“You remember two years ago, they lost the season in April,” Morris said. “They were out. They were so far behind (in the division standings) they lost their season in April.
“You don’t win a season in April but you can lose one. If they continue this (tailspin) for another week or two, it’s going to be another lost season. They’ve got to get out of it right now.”
The 2016 Twins finished with a 59-103 record. Minnesota’s April record that year was 7-17, followed by 8-19 and 10-17 the next two months. The first winning month of the season came in July with a 15-11 record.
Morris acknowledged how losing can impact players psychologically. “I think you start thinking about it. It’s human nature to start dwelling on what’s wrong instead of what can work. …”
The Twins finish a four-game series with the White Sox today. Minnesota needs a win to avoid a series split in the games that are part of a 10-game, 11-day road trip.
Morris hopes the Twins are getting ready to start a long winning streak. He reminded an interviewer that during a 162-game season, teams experience weeks of both winning and losing streaks, while the rest of the time “they grind it out.”
“There’s an old saying,” Morris said. “You’re going to win 50 (games and) you’re going to lose 50. What you do with the other 62 is what matters.”
It’s been the Twins’ misfortune to have injuries sideline their best pitcher, Ervin Santana, center fielder Byron Buxton, catcher Jason Castro and third baseman Miguel Sano. Jorge Polanco, the team’s starting shortstop in 2017, is missing the first 80 games of the season after testing positive for a performance-enhancing substance.
Being without core players is a challenge but so, too, is lack of consistency from the pitching staff. That inconsistency is exemplified by 23-year-old potential ace Jose Berrios who managed a win Friday night by lasting six innings and giving up four runs. In an April 12 start against the White Sox Berrios was sharper, throwing seven shutout innings while allowing only three hits and striking out 11 batters.
Morris offered this evaluation of Berrios prior to the right hander’s latest start: “Well, you know, it’s funny. He’s been two different guys so far this year. He was a dominant guy. He came out like a lion the first couple games. Then the last two games he hasn’t had his velocity. He has been tailing his breaking ball, which hasn’t been very consistent, and hasn’t been able to locate it, and so that puts him in a hole again.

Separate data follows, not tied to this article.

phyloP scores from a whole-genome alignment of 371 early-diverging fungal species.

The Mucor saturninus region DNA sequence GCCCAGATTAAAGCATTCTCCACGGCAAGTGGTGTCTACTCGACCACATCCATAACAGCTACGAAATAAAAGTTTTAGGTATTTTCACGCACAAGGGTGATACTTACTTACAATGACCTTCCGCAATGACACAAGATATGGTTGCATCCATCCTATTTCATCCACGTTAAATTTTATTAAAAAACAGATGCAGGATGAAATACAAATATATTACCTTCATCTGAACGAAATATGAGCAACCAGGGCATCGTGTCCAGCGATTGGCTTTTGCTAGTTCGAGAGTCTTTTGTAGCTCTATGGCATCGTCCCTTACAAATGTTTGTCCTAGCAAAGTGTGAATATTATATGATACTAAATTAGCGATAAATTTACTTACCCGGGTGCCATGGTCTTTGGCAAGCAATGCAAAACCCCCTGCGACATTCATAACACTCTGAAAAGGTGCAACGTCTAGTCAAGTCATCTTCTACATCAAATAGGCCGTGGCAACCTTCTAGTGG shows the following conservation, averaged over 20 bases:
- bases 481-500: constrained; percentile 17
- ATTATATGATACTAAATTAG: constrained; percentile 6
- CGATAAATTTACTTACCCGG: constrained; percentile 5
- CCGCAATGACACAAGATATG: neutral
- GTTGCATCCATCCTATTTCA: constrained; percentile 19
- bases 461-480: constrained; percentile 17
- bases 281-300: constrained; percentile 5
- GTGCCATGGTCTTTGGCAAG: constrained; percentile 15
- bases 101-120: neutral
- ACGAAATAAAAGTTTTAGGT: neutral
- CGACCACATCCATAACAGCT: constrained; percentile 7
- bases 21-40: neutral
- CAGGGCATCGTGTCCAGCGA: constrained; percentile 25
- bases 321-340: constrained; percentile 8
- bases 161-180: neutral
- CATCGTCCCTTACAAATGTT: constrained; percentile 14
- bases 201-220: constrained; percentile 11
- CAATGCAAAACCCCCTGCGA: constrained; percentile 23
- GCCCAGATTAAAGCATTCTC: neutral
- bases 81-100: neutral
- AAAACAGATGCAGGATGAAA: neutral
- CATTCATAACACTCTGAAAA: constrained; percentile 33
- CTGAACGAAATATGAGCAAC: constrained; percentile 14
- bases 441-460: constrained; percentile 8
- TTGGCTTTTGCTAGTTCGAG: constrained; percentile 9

“I don’t know if he has the strength to be that lion that he was the first time throughout the whole year or not. But he certainly seems to be going with more breaking balls that aren’t as effective the last couple times.”
In the first inning of Berrios’ Friday night start he gave up three hits including a two-run home run to Jose Abreu. Twins TV analyst Roy Smalley echoed Morris’ comments saying he believes Berrios sometimes“gets away from his fast ball way too soon.”
Morris pitched in 549 big league games, most of them for the Tigers. He knows that even the top pitchers don’t always have their best stuff but that’s where they need to be creative and determined enough to still win.
When Morris looks at Berrios, he sees a pitcher trending upward in his third big league season. Perhaps a pitcher that some day could be in the conversation for the Cy Young Award. “Well, you know the way he pitched the first couple games he was almost unhittable,” Morris said. “His stuff is way above average when he is on.
“The more he wins, the confidence level and the focus gets sharper. You cannot tell anybody that until they have experienced it themselves. …Then you can be creative on the days when you don’t have your stuff.”
Morris had confidence and grit including his memorable Game Seven that carried the Twins to their World Series championship in 1991 against the Braves. It was a highlight experience for the St. Paul native who won 254 big league games pitching for the Tigers, Twins, Blue Jays and Indians.
Morris receives the ultimate personal award this summer with his induction into the Hall of Fame. The ceremony will culminate a baseball life that goes back to being a six-year-old with big dreams. Morris recalled riding home from a Twins game at Met Stadium and saying this to his mom:
“Some day I am going to play in the big leagues for the Minnesota Twins.
“She grabbed my arm and kind of hugged me and squeezed me, and said, ‘Well you just keep dreaming.’
“I said, ‘No, mom, I am serious. I am going to.’ ”